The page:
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Dodd-Frank Act Progress Report: Summer 2011

    Client Alerts
  • July 14, 2011

The Dodd-Frank Act, which was signed into law on July 21, 2010, requires regulators from 21 agencies to issue 400 final rules. Through July 1, 2011, 38 rules are finalized and regulators missed deadlines for 26 rules. What does this mean for public companies?

Are We There Yet?

Not even close. As of July 1, regulators had finalized less than 10% of the rules required under the Act. Scott O’Malia, a commissioner at the Commodity Futures Trading Commission, which must issue 56 rules, told The Wall Street Journal, “The reality is, we’re not going to complete the work in the timetable Congress set.” The SEC, on the hook for more Dodd-Frank-related regulations than any other agency, has adopted 12 rules, proposed 43 rules, missed deadlines on eight and has 35 to go. An additional 122 rule deadlines occur in the third quarter of this year, the one-year anniversary of the Act.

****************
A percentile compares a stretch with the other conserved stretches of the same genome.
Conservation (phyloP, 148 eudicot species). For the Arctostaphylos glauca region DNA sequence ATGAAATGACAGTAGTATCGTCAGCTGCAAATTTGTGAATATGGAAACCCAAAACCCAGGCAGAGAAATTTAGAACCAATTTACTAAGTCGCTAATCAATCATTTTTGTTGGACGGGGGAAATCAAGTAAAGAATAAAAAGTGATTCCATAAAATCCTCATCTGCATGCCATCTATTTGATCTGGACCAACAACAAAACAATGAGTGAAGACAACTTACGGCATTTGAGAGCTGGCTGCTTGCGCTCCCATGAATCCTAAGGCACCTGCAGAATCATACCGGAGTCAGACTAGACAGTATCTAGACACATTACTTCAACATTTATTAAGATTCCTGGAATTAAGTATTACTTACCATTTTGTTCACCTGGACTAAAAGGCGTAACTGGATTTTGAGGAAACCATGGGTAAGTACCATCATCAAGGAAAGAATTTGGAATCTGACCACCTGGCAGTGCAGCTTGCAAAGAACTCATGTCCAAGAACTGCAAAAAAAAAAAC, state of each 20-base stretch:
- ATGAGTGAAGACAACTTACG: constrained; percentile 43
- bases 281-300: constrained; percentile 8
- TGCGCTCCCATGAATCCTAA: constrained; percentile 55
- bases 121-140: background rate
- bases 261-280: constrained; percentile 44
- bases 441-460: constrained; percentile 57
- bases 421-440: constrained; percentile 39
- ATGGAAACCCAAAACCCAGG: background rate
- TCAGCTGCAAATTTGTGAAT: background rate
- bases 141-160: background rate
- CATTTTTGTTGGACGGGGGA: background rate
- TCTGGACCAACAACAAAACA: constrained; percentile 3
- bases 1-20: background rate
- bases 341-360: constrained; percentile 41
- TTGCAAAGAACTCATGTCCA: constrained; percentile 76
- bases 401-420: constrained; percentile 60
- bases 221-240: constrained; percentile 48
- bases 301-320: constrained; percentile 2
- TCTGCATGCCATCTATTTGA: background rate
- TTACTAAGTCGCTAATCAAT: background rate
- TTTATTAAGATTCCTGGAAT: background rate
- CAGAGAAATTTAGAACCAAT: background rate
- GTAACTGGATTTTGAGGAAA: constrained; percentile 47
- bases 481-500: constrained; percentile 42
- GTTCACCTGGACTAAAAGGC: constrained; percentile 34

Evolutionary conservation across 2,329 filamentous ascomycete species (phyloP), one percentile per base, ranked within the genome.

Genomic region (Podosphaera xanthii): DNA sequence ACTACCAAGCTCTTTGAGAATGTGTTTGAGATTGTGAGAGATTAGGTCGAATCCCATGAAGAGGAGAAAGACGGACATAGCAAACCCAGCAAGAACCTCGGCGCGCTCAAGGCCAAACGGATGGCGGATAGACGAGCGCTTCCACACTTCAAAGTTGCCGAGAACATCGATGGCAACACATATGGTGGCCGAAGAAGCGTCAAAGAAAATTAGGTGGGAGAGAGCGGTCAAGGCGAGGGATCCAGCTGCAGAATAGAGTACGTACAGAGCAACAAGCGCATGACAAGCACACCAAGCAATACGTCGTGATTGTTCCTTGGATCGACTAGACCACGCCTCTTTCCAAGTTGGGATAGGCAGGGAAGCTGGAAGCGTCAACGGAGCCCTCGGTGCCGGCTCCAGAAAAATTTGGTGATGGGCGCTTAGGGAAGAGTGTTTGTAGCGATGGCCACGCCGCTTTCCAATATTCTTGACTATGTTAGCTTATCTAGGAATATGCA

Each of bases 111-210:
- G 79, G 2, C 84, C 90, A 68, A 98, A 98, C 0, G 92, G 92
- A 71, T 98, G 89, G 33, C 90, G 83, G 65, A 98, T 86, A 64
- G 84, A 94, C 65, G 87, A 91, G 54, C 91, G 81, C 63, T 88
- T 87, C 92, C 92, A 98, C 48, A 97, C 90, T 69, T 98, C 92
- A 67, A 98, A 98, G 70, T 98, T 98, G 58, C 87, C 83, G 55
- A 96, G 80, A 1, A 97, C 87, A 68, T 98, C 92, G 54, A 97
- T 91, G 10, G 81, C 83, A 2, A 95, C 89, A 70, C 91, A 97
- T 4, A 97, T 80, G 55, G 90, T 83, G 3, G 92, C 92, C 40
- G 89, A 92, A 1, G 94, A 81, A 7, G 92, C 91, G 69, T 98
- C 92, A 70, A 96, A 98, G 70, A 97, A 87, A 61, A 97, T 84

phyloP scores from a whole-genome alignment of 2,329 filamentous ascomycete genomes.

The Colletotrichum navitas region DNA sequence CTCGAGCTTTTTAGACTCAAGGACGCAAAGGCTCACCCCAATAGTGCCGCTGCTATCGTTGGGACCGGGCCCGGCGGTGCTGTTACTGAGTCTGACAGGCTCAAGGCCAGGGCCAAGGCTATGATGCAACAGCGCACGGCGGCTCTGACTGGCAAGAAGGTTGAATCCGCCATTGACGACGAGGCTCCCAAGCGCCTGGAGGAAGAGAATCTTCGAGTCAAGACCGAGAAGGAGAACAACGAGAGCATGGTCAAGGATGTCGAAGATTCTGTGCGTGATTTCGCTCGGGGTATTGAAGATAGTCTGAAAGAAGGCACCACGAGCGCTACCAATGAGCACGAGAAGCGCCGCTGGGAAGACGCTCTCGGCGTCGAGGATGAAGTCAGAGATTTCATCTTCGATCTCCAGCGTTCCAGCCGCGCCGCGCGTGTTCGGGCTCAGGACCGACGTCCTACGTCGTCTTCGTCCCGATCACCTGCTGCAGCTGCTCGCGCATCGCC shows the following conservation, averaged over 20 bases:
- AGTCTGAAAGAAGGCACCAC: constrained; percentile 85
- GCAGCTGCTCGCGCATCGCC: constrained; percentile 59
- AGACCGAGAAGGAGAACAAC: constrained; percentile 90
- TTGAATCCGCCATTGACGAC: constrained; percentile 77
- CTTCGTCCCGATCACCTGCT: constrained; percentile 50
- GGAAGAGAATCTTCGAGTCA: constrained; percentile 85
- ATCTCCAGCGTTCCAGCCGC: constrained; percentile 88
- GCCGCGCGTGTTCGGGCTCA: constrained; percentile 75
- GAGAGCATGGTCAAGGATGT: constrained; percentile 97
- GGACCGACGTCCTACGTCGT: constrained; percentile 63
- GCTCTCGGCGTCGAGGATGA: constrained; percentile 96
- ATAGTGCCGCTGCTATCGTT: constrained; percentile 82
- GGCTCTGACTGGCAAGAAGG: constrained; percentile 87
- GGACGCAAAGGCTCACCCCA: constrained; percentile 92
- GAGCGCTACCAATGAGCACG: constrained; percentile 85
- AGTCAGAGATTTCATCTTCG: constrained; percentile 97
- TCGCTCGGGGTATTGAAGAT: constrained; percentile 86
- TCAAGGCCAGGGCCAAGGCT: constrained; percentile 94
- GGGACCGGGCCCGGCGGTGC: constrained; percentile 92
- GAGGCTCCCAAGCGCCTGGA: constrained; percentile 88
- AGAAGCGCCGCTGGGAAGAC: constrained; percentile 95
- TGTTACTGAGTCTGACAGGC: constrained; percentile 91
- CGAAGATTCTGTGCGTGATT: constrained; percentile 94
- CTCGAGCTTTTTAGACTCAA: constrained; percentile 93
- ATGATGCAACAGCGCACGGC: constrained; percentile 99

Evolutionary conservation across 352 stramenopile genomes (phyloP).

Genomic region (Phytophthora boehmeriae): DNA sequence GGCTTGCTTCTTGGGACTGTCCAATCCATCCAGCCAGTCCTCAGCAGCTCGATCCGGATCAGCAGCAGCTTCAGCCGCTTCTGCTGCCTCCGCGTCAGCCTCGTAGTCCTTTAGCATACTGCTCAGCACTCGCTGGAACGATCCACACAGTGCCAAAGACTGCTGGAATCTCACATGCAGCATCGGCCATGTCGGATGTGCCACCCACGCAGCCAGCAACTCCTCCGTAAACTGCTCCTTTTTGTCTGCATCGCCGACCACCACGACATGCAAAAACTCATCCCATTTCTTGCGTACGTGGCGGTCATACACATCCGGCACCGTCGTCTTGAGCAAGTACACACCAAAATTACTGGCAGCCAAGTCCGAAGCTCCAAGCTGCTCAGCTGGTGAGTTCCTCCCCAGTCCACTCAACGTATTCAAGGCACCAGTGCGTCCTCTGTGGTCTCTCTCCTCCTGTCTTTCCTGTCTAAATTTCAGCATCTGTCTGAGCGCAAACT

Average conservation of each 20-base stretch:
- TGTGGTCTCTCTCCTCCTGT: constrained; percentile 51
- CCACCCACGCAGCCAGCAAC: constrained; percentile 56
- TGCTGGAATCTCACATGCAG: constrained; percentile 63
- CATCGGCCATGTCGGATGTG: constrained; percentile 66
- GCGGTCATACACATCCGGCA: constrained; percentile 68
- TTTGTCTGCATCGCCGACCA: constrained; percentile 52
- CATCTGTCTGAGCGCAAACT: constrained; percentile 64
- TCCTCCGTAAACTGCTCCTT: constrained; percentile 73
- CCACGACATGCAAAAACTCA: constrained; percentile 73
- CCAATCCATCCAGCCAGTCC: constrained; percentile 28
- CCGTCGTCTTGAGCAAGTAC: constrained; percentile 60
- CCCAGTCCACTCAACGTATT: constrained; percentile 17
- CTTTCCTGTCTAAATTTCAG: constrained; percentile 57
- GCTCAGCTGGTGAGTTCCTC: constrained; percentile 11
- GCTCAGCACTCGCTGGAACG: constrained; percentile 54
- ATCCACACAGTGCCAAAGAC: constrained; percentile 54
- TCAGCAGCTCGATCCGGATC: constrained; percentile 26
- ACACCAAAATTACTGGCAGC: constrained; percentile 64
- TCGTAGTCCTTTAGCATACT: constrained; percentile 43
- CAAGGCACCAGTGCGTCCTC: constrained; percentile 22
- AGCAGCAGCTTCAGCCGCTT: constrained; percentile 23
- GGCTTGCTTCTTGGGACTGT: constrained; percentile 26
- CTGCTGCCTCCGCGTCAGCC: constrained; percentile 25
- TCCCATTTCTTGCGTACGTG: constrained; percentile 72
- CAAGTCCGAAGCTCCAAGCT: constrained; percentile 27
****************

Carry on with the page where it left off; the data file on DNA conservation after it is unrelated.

Rulemaking Through July 1, 2011

What’s Next?

Public companies should anticipate the adoption of a significant number of final rules throughout the remainder of 2011 addressing:

  • Disclosure of “pay vs. performance,” CEO-employee pay ratios and hedging by employees and directors
  • Executive compensation “clawbacks”
  • Exchange listing standards regarding compensation committee independence and factors affecting compensation adviser independence
  • Disclosure regarding compensation consultant conflicts of interest
  • Disclosure related to “conflict minerals”
  • Disclosure of mine safety information
  • Enhanced disclosure by resource extraction issuers

What Should You Do Now?

Companies should prepare for these rules to be in effect for the 2012 proxy season. The compensation rules, in particular, are likely to be effective for next proxy season and will require significant advance planning this fall. However, do not be surprised if regulators do not meet many of the Act’s deadlines.

Additional Articles from the Summer 2011 Public Company Forum


Risky Business: Effective Compliance Programs

The SEC’s New Whistleblower Rules: Now What?